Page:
After an early move to the downside, stocks have shown a lack of direction over the course of morning trading on Thursday. The major averages recovered from their early lows but have been bouncing back and forth across the unchanged line.
Currently, the major averages are posting modest gains. The Dow is up 40.56 points or 0.1 percent at 34,103.66, the Nasdaq is up 18.31 points or 0.1 percent at 13,454.86 and the S&P 500 is up 8.99 points or 0.2 percent at 4,366.85.
The choppy trading on Wall Street comes as traders express some uncertainty about the near-term outlook for the markets following recent volatility.
Stocks moved sharply higher over the two previous sessions, although the rebound only partly offset the recent weakness in the markets.
Traders are also keeping an eye on the latest developments in the Russia-Ukraine war, with comments from a Kremlin spokesman pouring cold water on reports of “significant progress” in peace talks.
“On the whole, that’s wrong,” Kremlin spokesman Dmitry Peskov said when asked about a Financial Times report on progress toward a deal, according to Bloomberg News.
The markets also continued to digest the Federal Reserve’s decision to raise interest rates for the first time since December 2018 on Wednesday.
The Fed raised rates by 25 basis points to 0.25 to 0.5 percent and signaled several more rate hikes are likely over the coming months.
On the U.S. economic front, the Labor Department released a report showing first-time claims for U.S. unemployment benefits fell by more than expected in the week ended March 12th.
The Labor Department said initial jobless claims dipped to 214,000, a decrease of 15,000 from the previous week’s revised level of 229,000.
Economists had expected jobless claims to edge down to 220,000 from the 227,000 originally reported for the previous week.
A separate report from the Commerce Department showed housing starts rebounded by much more than expected in the month of February.
The report showed housing starts spiked by 6.8 percent to an annual rate of 1.769 million in February after plunging by 5.5 percent to a revised rate of 1.657 million in January.
Economists had expected housing starts to jump by 3.2 percent to a rate of 1.690 million from the 1.638 million originally reported for the previous month.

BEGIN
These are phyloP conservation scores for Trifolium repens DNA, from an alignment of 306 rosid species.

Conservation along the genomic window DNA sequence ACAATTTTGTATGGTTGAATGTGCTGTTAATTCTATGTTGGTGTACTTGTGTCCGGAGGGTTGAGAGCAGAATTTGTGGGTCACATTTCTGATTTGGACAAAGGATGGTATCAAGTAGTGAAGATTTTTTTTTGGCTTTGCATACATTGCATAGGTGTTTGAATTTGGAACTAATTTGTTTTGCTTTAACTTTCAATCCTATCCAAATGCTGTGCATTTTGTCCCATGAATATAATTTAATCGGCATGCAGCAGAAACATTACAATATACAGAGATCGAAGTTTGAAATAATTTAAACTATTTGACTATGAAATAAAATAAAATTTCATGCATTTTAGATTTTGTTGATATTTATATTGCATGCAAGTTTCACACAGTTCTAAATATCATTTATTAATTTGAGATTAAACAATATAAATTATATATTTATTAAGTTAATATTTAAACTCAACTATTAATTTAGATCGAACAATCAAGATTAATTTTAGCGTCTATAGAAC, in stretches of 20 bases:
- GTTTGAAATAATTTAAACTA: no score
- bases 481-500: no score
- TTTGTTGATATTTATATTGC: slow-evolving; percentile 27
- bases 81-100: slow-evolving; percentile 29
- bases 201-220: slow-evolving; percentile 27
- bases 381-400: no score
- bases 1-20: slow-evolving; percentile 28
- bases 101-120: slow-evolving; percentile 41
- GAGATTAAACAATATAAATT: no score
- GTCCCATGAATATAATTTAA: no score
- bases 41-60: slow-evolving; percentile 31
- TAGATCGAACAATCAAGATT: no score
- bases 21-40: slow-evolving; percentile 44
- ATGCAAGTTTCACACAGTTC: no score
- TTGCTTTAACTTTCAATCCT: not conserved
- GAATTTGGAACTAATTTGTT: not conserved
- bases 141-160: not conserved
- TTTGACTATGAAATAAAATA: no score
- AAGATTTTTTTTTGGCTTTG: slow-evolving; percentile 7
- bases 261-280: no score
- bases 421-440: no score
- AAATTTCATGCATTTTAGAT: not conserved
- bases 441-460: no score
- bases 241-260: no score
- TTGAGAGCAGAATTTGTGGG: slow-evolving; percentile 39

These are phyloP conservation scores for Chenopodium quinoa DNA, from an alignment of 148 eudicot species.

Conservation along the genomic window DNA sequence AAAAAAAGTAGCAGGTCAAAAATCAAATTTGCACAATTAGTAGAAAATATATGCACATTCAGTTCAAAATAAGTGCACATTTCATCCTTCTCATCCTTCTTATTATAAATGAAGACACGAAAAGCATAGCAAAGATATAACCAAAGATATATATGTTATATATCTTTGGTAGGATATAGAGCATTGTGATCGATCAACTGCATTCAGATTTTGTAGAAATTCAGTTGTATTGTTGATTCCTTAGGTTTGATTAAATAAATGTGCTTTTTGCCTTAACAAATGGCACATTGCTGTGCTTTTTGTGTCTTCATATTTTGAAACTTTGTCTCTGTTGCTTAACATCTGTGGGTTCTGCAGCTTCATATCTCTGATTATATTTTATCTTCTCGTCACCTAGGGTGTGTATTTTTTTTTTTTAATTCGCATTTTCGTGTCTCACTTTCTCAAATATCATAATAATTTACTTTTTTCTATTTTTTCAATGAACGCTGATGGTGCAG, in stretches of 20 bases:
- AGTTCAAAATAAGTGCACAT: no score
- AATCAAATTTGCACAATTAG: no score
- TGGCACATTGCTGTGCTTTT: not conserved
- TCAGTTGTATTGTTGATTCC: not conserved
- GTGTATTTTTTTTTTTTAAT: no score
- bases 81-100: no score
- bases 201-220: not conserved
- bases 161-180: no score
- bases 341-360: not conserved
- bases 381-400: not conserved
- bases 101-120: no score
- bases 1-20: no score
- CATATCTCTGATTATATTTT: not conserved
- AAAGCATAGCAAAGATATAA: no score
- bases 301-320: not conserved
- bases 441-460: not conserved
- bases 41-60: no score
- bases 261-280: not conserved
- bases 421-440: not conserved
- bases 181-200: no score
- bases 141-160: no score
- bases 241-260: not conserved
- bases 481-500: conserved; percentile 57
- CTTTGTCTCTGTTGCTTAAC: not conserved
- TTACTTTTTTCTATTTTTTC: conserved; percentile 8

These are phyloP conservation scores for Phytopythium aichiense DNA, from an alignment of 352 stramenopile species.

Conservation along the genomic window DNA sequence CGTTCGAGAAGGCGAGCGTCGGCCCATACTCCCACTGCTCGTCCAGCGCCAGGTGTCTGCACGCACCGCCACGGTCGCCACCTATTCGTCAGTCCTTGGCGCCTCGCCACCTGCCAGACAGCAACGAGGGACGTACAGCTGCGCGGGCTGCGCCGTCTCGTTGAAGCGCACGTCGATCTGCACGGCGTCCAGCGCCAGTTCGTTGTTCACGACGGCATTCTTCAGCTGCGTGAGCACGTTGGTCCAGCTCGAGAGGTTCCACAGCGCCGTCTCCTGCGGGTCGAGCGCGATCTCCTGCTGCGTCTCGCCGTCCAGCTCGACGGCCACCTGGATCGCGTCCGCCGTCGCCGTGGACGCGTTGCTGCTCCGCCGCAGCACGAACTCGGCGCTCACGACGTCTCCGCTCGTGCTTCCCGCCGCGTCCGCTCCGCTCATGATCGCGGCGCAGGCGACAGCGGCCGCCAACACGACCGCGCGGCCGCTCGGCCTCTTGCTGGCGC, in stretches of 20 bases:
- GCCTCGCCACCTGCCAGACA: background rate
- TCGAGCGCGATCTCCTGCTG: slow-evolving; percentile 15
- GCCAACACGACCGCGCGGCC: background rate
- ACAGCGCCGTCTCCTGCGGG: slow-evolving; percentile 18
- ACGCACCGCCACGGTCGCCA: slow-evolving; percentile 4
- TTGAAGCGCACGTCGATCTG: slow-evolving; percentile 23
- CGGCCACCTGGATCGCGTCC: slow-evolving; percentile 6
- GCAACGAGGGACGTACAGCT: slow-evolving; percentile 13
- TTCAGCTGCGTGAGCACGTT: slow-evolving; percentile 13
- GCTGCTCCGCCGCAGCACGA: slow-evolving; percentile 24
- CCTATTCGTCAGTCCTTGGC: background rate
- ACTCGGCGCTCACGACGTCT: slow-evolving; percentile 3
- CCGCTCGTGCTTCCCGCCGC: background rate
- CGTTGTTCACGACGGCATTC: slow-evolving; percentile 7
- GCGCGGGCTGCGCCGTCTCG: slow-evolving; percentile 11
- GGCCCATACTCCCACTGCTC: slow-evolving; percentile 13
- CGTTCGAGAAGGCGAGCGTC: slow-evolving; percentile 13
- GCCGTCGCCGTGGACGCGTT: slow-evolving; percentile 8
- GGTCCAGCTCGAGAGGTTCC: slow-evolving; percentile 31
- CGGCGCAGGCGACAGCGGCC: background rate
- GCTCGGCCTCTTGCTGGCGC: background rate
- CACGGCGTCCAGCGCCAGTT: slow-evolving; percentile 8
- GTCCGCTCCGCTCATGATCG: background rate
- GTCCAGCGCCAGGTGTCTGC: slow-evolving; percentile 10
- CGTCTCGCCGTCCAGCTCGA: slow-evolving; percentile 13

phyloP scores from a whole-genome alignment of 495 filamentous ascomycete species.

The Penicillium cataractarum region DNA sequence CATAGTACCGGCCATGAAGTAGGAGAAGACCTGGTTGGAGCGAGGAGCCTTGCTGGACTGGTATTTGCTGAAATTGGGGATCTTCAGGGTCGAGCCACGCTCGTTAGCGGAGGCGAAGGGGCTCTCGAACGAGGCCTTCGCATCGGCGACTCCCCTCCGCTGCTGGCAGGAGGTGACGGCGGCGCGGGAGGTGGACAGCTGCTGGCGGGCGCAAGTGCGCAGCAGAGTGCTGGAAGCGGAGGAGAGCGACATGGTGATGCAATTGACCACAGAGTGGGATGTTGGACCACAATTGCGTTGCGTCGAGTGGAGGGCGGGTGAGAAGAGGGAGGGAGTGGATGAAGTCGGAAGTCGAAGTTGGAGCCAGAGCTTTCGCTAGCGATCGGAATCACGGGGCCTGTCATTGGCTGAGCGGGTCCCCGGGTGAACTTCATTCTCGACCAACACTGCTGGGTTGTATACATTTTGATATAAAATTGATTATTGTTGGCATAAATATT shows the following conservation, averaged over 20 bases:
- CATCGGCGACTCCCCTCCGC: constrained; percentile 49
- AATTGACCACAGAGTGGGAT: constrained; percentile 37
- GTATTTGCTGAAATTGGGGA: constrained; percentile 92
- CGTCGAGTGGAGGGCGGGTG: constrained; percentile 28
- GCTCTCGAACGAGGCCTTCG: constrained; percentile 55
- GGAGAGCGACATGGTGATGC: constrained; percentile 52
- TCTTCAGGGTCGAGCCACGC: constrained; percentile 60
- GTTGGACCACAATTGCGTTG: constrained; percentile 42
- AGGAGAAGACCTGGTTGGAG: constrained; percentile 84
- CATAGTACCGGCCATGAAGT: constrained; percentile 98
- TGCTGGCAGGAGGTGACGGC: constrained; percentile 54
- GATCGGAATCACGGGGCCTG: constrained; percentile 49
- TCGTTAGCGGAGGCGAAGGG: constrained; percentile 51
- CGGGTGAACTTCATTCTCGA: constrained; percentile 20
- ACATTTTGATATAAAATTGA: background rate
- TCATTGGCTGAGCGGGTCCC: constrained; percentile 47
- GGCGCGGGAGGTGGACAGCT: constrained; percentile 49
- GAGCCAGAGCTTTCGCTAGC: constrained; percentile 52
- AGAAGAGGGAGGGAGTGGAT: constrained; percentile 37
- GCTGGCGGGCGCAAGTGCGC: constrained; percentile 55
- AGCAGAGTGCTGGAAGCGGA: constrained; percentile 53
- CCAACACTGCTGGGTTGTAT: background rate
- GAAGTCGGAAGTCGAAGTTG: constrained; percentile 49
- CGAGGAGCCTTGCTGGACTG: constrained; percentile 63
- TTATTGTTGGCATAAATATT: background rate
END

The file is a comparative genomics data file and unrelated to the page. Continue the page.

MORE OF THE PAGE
With the much bigger than expected increase, housing starts reached their highest annual rate since hitting 1.802 million in June of 2006.
Meanwhile, the report showed building permits slumped by 1.9 percent to an annual rate of 1.859 million in February after rising by 0.5 percent to a revised rate of 1.895 million in January.
Building permits, an indicator of future housing demand, had been expected to tumble by 2.6 percent to a rate of 1.850 million from the 1.899 million originally reported for the previous month.
The Fed also released a report showing industrial production in the U.S. increased in line with economist estimates in the month of February.
Gold stocks have moved sharply higher in morning trading, resulting in a 3 percent spike by the NYSE Arca Gold Bugs Index.
The strength in the gold sector comes amid a rebound by the price of the precious metal, with gold for April delivery surging $36.30 to $1,945.50 an ounce.
A substantial rebound by the price of crude oil is also contributing to substantial strength among energy stocks. Crude for April delivery is soaring $6.45 to $101.49 a barrel after moving sharply lower over the three previous sessions.
Reflecting the strength in the energy sector, the Philadelphia Oil Service Index is up by 2.8 percent, the NYSE Arca Oil Index is up by 2.5 percent and the NYSE Arca Natural Gas Index is up by 2.1 percent.
Steel, pharmaceutical and tobacco stocks are also seeing notable strength on the day, while airline and banking stocks are giving back ground following recent strength.
In overseas trading, stock markets across the Asia-Pacific region moved sharply higher during trading on Thursday. Japan’s Nikkei 225 Index spiked by 3.5 percent, while Hong Kong’s Hang Seng Index skyrocketed by 7 percent.
Meanwhile, the major European markets are turning in a mixed performance on the day. While the U.K.’s FTSE 100 Index has advanced by 0.7 percent, the French CAC 40 Index is just below the unchanged line and the German DAX Index is down by 0.5 percent.
In the bond market, treasuries are regaining ground after moving sharply lower over the past several sessions. As a result, the yield on the benchmark ten-year note, which moves opposite of its price, is down by 3.3 basis points at 2.155 percent.
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